I know it’s freindship, but I just can’t make myself spell it that way–it looks wrong, wrong, wrong!

      Maybe I’ll give Lady Susan a go.

  3. I own her “The History of England by a partial, prejudiced, & ignorant Historian”, which is always good for a few chuckles.

    I feel like I owned another of her juvenile fiction books too (I went a bit crazy in the gift shop at the Austen museum in Bath…) but I can’t seem to find it. I bet they’re online somewhere though!

  4. Lee Ann says:

    I’ll second Tim’s recommendations. Love and Freindship and the History of England are hysterical. It’s been a while since I read Lady Susan, but it deserves rereading.

    I’m slowly working my way through The Watsons right now (part of a complete Austen set I bought for my Kindle). It’s hasn’t exactly grabbed my attention, but I will most likely finish it.

  5. I didn’t even know this Austen juvenilia existed, but now I’m intrigued! In the same vein, I’ve always meant to get my hands on the novels Anne and her friends read in Anne of Green Gables, but I’ve never done it. Have you read any of the books Montgomery mentions? This might be a good excuse for me to re-read Anne! 😉

  6. Nicole says:

    I heard about the juvenilia recently and have been wanting to read them. I also want to read through her prayers. And, the last thing I need is more books for my to-read list ;), but A Jane Austen Education looks great!

  7. Liza Lee Grace says:

    I’ve never been able to finish an Austen book. The furthest I’ve gone is Emma, but I think I only got a quarter of the way in. I don’t know why it’s so hard for me. I love the movie adaptions of her novels, so I know her stories are good. Just for some reason, I can’t get into her writing.

  8. Erika says:

    I am a fan of her work to an extent. Not an obssessed crazy fan or anything, haha! I did read Love and Friendship and her other minor works because I wanted to see if they carried the same charm and beauty as her well-known novels. Unfortunately, they werent as captivating and timeless.

  9. amber says:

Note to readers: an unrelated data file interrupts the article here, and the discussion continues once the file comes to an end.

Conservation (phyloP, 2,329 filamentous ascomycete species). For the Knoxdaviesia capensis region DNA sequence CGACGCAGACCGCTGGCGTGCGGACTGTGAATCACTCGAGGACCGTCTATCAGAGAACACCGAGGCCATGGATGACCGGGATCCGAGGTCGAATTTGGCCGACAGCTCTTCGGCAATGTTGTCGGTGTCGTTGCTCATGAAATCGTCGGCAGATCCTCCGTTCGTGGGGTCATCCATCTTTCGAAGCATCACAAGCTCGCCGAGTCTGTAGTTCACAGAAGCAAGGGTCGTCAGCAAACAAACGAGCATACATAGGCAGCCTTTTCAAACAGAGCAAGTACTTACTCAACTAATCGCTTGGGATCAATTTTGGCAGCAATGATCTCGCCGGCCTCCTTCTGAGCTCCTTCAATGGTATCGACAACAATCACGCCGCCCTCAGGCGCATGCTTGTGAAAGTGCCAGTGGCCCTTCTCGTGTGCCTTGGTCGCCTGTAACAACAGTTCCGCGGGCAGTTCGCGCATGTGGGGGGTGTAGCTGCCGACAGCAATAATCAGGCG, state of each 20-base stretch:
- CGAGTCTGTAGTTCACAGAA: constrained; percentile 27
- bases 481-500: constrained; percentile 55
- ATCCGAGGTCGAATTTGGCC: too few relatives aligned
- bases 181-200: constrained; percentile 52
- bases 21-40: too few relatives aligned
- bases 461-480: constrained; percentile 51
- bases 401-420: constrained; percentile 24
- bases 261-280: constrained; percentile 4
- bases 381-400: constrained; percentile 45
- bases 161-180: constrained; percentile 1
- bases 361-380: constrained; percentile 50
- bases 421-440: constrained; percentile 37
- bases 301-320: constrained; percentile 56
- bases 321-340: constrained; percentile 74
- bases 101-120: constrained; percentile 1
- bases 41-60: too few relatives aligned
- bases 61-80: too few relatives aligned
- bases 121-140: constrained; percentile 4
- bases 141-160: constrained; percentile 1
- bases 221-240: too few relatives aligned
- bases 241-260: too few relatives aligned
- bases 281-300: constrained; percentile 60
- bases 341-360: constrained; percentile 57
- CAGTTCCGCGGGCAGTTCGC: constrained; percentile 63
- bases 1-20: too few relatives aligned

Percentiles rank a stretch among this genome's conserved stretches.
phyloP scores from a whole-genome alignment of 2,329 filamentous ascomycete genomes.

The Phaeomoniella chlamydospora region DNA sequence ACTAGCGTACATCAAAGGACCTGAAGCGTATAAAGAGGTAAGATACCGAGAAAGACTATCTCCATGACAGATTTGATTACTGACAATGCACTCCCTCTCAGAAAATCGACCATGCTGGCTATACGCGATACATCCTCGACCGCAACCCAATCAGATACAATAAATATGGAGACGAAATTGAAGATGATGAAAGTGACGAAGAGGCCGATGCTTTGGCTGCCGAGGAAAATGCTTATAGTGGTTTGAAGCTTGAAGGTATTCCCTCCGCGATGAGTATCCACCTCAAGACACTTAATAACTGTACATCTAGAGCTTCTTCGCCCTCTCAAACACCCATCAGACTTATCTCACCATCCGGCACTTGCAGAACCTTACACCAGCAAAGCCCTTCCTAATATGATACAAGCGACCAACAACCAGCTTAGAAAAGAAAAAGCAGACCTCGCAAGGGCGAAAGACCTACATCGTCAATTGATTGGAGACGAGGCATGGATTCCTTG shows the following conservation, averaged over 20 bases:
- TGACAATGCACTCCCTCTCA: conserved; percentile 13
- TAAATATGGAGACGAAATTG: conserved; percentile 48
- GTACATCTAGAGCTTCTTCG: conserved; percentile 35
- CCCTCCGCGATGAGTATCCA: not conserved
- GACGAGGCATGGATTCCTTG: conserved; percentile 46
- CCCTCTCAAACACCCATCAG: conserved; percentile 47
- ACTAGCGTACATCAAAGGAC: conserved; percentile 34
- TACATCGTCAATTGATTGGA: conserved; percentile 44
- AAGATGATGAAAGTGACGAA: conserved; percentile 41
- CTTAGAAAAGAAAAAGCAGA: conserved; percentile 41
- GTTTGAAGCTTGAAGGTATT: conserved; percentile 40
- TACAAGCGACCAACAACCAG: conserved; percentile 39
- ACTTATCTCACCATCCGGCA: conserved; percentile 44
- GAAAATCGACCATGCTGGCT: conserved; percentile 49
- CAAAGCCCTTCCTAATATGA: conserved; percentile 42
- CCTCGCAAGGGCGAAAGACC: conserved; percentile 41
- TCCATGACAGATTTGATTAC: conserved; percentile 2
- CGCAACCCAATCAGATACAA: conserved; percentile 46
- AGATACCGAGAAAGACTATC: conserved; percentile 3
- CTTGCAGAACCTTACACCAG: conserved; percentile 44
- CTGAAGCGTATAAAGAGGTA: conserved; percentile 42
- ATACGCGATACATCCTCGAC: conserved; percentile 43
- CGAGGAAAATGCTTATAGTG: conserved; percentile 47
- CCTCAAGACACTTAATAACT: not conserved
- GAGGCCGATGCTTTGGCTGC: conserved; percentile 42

I’ve only dabbled in Jane, but your comparison of her voice in Love and Friendship with that of Anne Shirley makes me want to jump right in!

  10. Aurelas says:

    I am a bit obsessed with Miss Austen’s work. I even went to Bath to the Jane Austen Centre on my one free day in England (it’s a tourist trap–don’t go unless it’s for the gift shop) and spent much of the day tracking down locations from Northanger Abbey and Persuasion. I have read all of her books and stories and get a big kick out of the juvenilia–Love and Friendship is so funny! Very apt likeness, comparing it to something young Anne Shirley would’ve come up with. Definitely much coarser than her later work, but as you said, the seeds are so obviously there. The other stories, though not all are finished, are well worth reading too. So many great lines too–one of my favourites is “Her heart was as tender as a whipt syllabub.” And oh goodness, the story that involves a heroine who is continually drunk…can’t remember the name of it but it has some really nice weird parts (in case that whole drunkenness thing wasn’t already a hint).
    I still have not read all of her letters though–have not had access to a copy of those in years and had to turn the book in unfinished.

    • Anne says:

      Thanks for the tip on the Jane Austen Centre! Although I’m sure I could happily while away some team in the gift shop if I ever make it to Bath. 🙂